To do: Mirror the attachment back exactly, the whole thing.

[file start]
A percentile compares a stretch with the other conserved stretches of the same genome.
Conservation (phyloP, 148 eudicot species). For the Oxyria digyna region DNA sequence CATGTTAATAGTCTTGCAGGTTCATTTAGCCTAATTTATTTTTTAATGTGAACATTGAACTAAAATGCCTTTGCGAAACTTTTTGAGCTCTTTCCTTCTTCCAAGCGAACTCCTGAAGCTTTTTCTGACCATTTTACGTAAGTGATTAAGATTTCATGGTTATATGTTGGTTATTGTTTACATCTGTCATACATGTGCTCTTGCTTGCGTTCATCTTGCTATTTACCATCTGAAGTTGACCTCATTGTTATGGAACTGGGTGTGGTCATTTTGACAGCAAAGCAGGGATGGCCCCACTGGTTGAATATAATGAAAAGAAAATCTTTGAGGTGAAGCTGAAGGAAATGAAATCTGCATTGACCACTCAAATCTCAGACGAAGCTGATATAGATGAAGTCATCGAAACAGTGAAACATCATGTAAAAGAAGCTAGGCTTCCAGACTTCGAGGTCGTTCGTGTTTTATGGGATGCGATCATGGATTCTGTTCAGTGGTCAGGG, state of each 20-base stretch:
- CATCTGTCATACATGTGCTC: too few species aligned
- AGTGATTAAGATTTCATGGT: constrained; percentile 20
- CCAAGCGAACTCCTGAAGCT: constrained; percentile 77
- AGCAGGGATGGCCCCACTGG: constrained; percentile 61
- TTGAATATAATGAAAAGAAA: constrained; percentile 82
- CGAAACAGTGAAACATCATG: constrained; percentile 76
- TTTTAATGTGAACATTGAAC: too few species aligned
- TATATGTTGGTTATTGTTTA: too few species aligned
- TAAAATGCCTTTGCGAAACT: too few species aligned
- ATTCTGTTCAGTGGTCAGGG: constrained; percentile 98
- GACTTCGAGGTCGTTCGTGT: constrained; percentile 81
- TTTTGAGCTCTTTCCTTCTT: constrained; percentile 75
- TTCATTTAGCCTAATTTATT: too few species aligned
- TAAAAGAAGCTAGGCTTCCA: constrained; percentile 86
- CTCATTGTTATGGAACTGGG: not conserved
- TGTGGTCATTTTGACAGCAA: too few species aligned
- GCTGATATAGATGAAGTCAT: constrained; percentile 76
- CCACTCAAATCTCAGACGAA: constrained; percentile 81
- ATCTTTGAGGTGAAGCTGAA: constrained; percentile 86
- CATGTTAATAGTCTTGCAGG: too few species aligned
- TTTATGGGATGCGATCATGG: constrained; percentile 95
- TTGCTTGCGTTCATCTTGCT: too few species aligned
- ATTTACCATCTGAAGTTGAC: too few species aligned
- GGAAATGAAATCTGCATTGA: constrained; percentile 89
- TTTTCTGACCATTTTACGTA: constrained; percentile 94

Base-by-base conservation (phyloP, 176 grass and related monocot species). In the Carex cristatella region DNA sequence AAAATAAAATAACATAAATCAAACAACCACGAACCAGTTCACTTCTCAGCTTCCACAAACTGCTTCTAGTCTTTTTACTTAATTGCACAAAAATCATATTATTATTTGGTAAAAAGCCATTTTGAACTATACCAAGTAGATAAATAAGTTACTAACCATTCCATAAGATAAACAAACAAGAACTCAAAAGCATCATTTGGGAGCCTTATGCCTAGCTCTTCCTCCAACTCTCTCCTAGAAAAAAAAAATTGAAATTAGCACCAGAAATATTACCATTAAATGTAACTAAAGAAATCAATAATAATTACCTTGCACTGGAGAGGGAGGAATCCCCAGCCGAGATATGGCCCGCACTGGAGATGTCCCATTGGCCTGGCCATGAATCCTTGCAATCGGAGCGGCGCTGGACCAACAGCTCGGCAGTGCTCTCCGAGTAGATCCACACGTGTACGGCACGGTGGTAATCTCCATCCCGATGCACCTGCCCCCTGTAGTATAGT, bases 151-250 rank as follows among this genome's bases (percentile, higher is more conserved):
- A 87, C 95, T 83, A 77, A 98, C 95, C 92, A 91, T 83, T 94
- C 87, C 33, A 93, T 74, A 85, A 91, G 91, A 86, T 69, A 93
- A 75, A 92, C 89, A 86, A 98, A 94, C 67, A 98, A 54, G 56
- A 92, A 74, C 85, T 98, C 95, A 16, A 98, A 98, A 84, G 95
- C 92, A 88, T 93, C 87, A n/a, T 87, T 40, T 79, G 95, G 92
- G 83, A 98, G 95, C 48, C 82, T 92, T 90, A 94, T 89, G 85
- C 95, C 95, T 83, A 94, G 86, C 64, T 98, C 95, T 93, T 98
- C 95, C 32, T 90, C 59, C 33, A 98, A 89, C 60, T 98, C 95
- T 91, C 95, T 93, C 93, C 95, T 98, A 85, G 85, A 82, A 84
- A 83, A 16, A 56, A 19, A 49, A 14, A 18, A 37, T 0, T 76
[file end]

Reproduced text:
A percentile compares a stretch with the other conserved stretches of the same genome.
Conservation (phyloP, 148 eudicot species). For the Oxyria digyna region DNA sequence CATGTTAATAGTCTTGCAGGTTCATTTAGCCTAATTTATTTTTTAATGTGAACATTGAACTAAAATGCCTTTGCGAAACTTTTTGAGCTCTTTCCTTCTTCCAAGCGAACTCCTGAAGCTTTTTCTGACCATTTTACGTAAGTGATTAAGATTTCATGGTTATATGTTGGTTATTGTTTACATCTGTCATACATGTGCTCTTGCTTGCGTTCATCTTGCTATTTACCATCTGAAGTTGACCTCATTGTTATGGAACTGGGTGTGGTCATTTTGACAGCAAAGCAGGGATGGCCCCACTGGTTGAATATAATGAAAAGAAAATCTTTGAGGTGAAGCTGAAGGAAATGAAATCTGCATTGACCACTCAAATCTCAGACGAAGCTGATATAGATGAAGTCATCGAAACAGTGAAACATCATGTAAAAGAAGCTAGGCTTCCAGACTTCGAGGTCGTTCGTGTTTTATGGGATGCGATCATGGATTCTGTTCAGTGGTCAGGG, state of each 20-base stretch:
- CATCTGTCATACATGTGCTC: too few species aligned
- AGTGATTAAGATTTCATGGT: constrained; percentile 20
- CCAAGCGAACTCCTGAAGCT: constrained; percentile 77
- AGCAGGGATGGCCCCACTGG: constrained; percentile 61
- TTGAATATAATGAAAAGAAA: constrained; percentile 82
- CGAAACAGTGAAACATCATG: constrained; percentile 76
- TTTTAATGTGAACATTGAAC: too few species aligned
- TATATGTTGGTTATTGTTTA: too few species aligned
- TAAAATGCCTTTGCGAAACT: too few species aligned
- ATTCTGTTCAGTGGTCAGGG: constrained; percentile 98
- GACTTCGAGGTCGTTCGTGT: constrained; percentile 81
- TTTTGAGCTCTTTCCTTCTT: constrained; percentile 75
- TTCATTTAGCCTAATTTATT: too few species aligned
- TAAAAGAAGCTAGGCTTCCA: constrained; percentile 86
- CTCATTGTTATGGAACTGGG: not conserved
- TGTGGTCATTTTGACAGCAA: too few species aligned
- GCTGATATAGATGAAGTCAT: constrained; percentile 76
- CCACTCAAATCTCAGACGAA: constrained; percentile 81
- ATCTTTGAGGTGAAGCTGAA: constrained; percentile 86
- CATGTTAATAGTCTTGCAGG: too few species aligned
- TTTATGGGATGCGATCATGG: constrained; percentile 95
- TTGCTTGCGTTCATCTTGCT: too few species aligned
- ATTTACCATCTGAAGTTGAC: too few species aligned
- GGAAATGAAATCTGCATTGA: constrained; percentile 89
- TTTTCTGACCATTTTACGTA: constrained; percentile 94

Base-by-base conservation (phyloP, 176 grass and related monocot species). In the Carex cristatella region DNA sequence AAAATAAAATAACATAAATCAAACAACCACGAACCAGTTCACTTCTCAGCTTCCACAAACTGCTTCTAGTCTTTTTACTTAATTGCACAAAAATCATATTATTATTTGGTAAAAAGCCATTTTGAACTATACCAAGTAGATAAATAAGTTACTAACCATTCCATAAGATAAACAAACAAGAACTCAAAAGCATCATTTGGGAGCCTTATGCCTAGCTCTTCCTCCAACTCTCTCCTAGAAAAAAAAAATTGAAATTAGCACCAGAAATATTACCATTAAATGTAACTAAAGAAATCAATAATAATTACCTTGCACTGGAGAGGGAGGAATCCCCAGCCGAGATATGGCCCGCACTGGAGATGTCCCATTGGCCTGGCCATGAATCCTTGCAATCGGAGCGGCGCTGGACCAACAGCTCGGCAGTGCTCTCCGAGTAGATCCACACGTGTACGGCACGGTGGTAATCTCCATCCCGATGCACCTGCCCCCTGTAGTATAGT, bases 151-250 rank as follows among this genome's bases (percentile, higher is more conserved):
- A 87, C 95, T 83, A 77, A 98, C 95, C 92, A 91, T 83, T 94
- C 87, C 33, A 93, T 74, A 85, A 91, G 91, A 86, T 69, A 93
- A 75, A 92, C 89, A 86, A 98, A 94, C 67, A 98, A 54, G 56
- A 92, A 74, C 85, T 98, C 95, A 16, A 98, A 98, A 84, G 95
- C 92, A 88, T 93, C 87, A n/a, T 87, T 40, T 79, G 95, G 92
- G 83, A 98, G 95, C 48, C 82, T 92, T 90, A 94, T 89, G 85
- C 95, C 95, T 83, A 94, G 86, C 64, T 98, C 95, T 93, T 98
- C 95, C 32, T 90, C 59, C 33, A 98, A 89, C 60, T 98, C 95
- T 91, C 95, T 93, C 93, C 95, T 98, A 85, G 85, A 82, A 84
- A 83, A 16, A 56, A 19, A 49, A 14, A 18, A 37, T 0, T 76